Blake Hansen’s response to our question about mustering the courage to huck massive freeride lines offers a glimpse of her overall courage. When sizing up a feature, she thinks to herself, “I’ve hit a jump twice this big on my snowboard, so this is fine. I’ve got all this suspension with the bike.” Hansen is a transgender mountain bike athlete, and finding the courage to gap piles of dirt is potentially less daunting than some of the social challenges she regularly encounters. Part of her shreddy story was recently told in a beautiful film titled Fuel for Life, which was funded by her sponsor Gnarly Sports Nutrition, and was further detailed in a touching interview by transgender athlete Alex Showerman.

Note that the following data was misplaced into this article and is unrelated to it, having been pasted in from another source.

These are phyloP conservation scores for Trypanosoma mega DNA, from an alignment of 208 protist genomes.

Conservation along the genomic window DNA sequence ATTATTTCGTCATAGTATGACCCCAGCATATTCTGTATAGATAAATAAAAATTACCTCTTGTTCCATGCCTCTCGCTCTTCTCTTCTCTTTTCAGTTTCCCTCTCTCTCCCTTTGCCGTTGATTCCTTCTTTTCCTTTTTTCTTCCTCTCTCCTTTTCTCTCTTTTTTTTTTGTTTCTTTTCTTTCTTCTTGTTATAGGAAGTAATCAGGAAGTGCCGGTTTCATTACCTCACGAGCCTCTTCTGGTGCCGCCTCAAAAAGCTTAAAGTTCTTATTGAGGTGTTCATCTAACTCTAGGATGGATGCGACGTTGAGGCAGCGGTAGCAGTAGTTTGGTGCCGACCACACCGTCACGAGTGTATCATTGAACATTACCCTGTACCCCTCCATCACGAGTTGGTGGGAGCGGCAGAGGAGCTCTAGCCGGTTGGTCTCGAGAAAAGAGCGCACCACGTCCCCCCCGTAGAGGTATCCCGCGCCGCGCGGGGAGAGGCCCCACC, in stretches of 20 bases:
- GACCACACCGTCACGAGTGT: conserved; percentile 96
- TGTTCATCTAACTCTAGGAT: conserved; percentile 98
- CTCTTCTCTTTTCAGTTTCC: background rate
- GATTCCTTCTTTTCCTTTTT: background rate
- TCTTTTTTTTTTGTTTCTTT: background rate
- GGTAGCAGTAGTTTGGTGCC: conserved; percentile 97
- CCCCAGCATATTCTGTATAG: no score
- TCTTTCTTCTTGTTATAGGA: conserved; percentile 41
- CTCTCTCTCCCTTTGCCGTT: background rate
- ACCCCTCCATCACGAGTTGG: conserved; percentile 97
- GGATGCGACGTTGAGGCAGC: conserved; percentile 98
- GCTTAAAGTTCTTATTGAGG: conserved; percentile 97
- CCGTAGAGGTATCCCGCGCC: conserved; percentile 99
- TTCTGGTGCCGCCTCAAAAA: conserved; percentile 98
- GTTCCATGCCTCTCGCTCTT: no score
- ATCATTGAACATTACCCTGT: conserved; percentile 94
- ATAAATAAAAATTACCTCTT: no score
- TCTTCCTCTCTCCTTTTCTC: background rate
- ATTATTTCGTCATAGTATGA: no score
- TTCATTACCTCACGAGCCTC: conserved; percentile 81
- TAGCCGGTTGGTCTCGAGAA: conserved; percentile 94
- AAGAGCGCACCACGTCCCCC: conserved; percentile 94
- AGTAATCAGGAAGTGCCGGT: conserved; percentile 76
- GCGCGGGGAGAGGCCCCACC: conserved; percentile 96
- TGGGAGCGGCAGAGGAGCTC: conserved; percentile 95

We chatted with Hansen to continue sharing her story with folks who look to her as a role model, and those intrigued by the trail to equity and inclusion that she and other athletes are digging. To spoil the lead slightly: Hansen sees positive change happening in several corners of mountain bike culture, and she’s stoked on what some athletes and brands are doing to make the sport more welcoming. Chatting with Hansen is a particularly lovely experience that I don’t have with every interviewee. She’s patient, with notable openness and fresh perspective even while discussing the hard stuff. She’s also disarming in a way that takes practice, likely leaving anyone who wants to be mad at her feeling pretty terrible about themselves.
Growing up skateboarding in southern California, you could say that Hansen has always had a passion for hang time and balancing on the limit. She now lives in Salt Lake City, Utah, where she splits the season between a committed enduro racing and freeride flying career, and her other gravity-fed love of snowboarding.